Probably the best view from on high in Tokyo is from the 47th floor Sky Stage, the open rooftop of the new Shibuya Scramble Square. It opened on Nov. 1, and affords an absolutely incredible 360-degree panorama of the city.
During a recent visit, I noted the words engraved on a clear window that showcased a vast blue, sunny sky filled with billowy white clouds, which described the Sky Stage Rooftop as: “A stage flung open to the sky. Shibuya at your feet, Tokyo all around you – both connected to the world beyond. At the centre of everything you stand, one with the sky.”
One floor below, in the Sky Gallery, the Datascape screens allow visitors to see the sky at the present moment in various cities around the world (Los Angeles, Stockholm, etc.) with the message that the sky unites all peoples and all countries. And near the Time River (“Touch the flow of time. Be aware of yourself in this moment.”), we were reminded that at the Sky Edge, you can sidle up to the windows as close as possible and look straight down 230 meters to street level to view the famous Shibuya Scramble.
The overall theme of unity (people, the sky, architecture, time) is a way of connecting Shibuya Scramble Square visitors with the city of Tokyo like they have never experienced before.
And I could not ignore the fact that the observation decks offer great views of the new Olympic Stadium that, by itself, carries the message of unity, connections, diversity, inclusiveness and sustainability. Both the Olympic Stadium and Shibuya Scramble Square were designed by the renowned Japanese architect Kengo Kuma, whose other works in the frenetic city of Tokyo tend to emphasize space, nature, simplicity, reflection, and humanity.
It’s all about connections
The tie-in between the two architectural wonders lies in the concept of “connections.” When it comes to the Tokyo 2020 Olympic and Paralympic Games, sports tourists (reportedly a 7-billion-dollar industry), travelers, Olympics followers, and Japan aficionados, both domestic and international, are buzzing with enthusiasm. Two hundred thousand applications have been received so far for the 80,000 volunteer positions (and by the way, speaking Japanese is not an absolute requirement). Five hundred thousand people have applied to participate for one of the 10,000 spots in the Olympic Torch Relay, and 7.5 million people have signed up for the Olympic ticket lottery.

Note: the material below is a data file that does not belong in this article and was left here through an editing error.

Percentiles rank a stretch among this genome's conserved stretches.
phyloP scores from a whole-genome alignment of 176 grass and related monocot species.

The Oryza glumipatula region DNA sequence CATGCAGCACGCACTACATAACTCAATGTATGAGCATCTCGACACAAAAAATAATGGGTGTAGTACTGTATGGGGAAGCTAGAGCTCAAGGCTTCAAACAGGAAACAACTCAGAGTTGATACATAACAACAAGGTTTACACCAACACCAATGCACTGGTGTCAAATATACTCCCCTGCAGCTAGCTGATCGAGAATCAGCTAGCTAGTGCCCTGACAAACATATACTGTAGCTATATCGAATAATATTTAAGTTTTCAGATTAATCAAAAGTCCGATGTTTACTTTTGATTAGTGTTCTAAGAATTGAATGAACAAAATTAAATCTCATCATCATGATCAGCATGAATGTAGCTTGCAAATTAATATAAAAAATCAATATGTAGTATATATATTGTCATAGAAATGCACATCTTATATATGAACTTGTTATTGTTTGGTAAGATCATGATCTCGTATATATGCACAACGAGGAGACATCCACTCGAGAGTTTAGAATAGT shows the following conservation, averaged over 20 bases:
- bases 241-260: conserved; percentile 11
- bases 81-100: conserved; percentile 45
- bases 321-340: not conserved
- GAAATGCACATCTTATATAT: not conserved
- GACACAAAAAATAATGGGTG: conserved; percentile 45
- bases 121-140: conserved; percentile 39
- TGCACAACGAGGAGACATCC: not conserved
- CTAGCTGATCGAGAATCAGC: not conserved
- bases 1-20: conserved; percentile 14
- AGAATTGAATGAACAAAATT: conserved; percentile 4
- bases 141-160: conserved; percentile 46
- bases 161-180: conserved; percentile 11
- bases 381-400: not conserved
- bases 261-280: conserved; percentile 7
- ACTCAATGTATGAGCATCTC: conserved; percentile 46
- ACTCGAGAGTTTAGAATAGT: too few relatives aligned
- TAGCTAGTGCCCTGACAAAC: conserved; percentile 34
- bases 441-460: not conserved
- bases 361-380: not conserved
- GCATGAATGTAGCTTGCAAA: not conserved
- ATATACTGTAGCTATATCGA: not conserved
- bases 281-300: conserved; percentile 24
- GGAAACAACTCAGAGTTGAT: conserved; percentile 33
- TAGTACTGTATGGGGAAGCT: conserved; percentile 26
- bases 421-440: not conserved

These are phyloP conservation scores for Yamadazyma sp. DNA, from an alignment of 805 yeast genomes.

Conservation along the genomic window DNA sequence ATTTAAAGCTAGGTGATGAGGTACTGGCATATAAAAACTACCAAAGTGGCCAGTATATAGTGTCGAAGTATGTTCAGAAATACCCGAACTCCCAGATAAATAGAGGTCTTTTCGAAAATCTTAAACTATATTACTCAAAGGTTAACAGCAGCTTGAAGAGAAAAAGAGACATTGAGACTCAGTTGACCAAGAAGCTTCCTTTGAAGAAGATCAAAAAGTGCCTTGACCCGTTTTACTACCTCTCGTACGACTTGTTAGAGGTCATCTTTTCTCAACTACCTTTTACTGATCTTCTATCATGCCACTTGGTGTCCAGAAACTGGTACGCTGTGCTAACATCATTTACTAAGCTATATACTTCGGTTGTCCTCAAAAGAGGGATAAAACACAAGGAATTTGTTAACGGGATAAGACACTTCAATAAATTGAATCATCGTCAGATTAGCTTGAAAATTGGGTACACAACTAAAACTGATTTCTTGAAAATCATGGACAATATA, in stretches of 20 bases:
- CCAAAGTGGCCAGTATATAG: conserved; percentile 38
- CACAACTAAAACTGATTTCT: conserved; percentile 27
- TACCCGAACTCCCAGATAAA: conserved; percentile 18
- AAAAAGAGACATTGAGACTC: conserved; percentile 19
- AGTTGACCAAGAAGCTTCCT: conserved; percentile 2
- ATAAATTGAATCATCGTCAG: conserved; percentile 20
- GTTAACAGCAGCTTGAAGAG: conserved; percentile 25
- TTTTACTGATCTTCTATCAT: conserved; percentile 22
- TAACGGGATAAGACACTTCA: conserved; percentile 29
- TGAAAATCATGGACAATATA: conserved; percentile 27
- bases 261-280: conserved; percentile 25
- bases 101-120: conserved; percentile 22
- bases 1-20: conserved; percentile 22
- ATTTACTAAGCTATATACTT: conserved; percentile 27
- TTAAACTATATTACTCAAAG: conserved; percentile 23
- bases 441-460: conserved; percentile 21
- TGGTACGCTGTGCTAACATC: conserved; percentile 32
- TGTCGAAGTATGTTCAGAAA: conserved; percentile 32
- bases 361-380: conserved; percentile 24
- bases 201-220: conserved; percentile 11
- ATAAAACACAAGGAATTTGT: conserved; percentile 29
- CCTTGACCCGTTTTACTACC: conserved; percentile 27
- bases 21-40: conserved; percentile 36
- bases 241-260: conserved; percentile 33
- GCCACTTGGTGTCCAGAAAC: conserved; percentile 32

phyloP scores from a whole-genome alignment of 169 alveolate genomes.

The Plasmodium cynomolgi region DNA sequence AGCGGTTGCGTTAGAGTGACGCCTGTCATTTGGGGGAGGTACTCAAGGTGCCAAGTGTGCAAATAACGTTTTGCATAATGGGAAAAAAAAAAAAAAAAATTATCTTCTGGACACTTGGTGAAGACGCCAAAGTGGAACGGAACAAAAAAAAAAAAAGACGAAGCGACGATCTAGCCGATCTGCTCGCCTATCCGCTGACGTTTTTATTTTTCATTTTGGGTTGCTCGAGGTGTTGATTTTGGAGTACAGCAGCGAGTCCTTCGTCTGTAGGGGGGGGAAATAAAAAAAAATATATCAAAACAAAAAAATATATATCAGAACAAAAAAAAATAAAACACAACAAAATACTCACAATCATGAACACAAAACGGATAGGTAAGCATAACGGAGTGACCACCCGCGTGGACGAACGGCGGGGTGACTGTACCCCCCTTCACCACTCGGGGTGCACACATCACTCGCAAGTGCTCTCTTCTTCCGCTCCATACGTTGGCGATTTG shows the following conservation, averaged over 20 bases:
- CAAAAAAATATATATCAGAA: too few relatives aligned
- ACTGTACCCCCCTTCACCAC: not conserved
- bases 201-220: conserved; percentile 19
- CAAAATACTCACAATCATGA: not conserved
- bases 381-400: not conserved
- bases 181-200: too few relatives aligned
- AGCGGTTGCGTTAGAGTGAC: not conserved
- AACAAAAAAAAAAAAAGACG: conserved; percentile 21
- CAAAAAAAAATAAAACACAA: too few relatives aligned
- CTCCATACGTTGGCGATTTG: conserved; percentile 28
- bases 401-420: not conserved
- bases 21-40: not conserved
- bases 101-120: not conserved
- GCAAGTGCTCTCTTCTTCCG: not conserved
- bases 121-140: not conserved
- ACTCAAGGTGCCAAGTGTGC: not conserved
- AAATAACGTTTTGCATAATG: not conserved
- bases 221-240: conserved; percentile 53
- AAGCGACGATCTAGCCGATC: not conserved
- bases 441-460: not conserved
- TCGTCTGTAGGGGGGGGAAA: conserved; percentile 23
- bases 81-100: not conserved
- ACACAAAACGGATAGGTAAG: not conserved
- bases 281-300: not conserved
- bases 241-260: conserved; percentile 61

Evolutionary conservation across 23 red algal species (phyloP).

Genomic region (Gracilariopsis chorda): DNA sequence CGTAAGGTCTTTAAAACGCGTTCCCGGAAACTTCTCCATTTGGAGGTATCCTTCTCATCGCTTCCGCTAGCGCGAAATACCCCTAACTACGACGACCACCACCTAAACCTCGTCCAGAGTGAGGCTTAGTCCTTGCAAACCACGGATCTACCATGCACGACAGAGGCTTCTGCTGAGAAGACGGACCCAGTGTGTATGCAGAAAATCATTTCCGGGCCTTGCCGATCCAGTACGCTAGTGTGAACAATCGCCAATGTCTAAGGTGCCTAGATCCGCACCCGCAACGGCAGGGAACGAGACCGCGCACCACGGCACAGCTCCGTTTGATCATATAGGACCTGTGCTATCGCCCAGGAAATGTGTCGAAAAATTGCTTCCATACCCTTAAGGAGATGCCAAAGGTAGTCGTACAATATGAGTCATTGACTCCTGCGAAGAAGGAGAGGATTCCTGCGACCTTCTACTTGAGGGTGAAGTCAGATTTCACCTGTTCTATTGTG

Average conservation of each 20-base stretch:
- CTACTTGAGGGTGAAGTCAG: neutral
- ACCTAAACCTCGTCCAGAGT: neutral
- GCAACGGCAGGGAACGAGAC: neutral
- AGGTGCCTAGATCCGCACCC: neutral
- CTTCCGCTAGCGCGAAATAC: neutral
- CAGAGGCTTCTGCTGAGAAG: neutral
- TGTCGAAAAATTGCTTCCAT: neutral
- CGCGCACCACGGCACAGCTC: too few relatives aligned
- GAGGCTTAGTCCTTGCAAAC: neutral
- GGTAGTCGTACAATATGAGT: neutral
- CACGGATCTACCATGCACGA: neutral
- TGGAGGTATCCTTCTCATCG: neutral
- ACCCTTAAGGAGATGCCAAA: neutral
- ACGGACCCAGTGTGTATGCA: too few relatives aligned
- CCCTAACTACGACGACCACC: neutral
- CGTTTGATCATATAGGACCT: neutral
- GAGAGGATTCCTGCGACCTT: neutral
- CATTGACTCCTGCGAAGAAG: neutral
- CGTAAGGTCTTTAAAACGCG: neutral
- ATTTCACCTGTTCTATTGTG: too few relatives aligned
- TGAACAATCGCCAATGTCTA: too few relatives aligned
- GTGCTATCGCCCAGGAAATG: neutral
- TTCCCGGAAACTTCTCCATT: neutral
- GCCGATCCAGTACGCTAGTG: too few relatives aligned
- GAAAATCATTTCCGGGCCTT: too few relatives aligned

In a conversation with Meredith Thatcher, the manager of international communications for the Tokyo Organising Committee of the Olympic and Paralympic Games, she spoke about the incredible opportunity for Tokyo 2020 to leave a meaningful and lasting legacy not only for future Olympic games, not only for travelers to Japan, but also for the Japanese people and particularly the youth. She noted that the “hard legacy” consisted of the venues constructed for these Olympic Games, as well as the architecture that would contribute to the lifeblood of the city.
But Meredith also acknowledged the “soft legacy,” whereby the Games would demonstrate that a major event can be held in the middle of a major city and still be sustainable. And this idea has engaged ordinary Tokyoites through initiatives such as the “used plastic waste” program and the “used electronics” program (e.g., “My old cell phone helped to produce the Olympic medals”). She said, “It’s a matter of involvement.”
Focusing on youth, accessibility, and managing crowds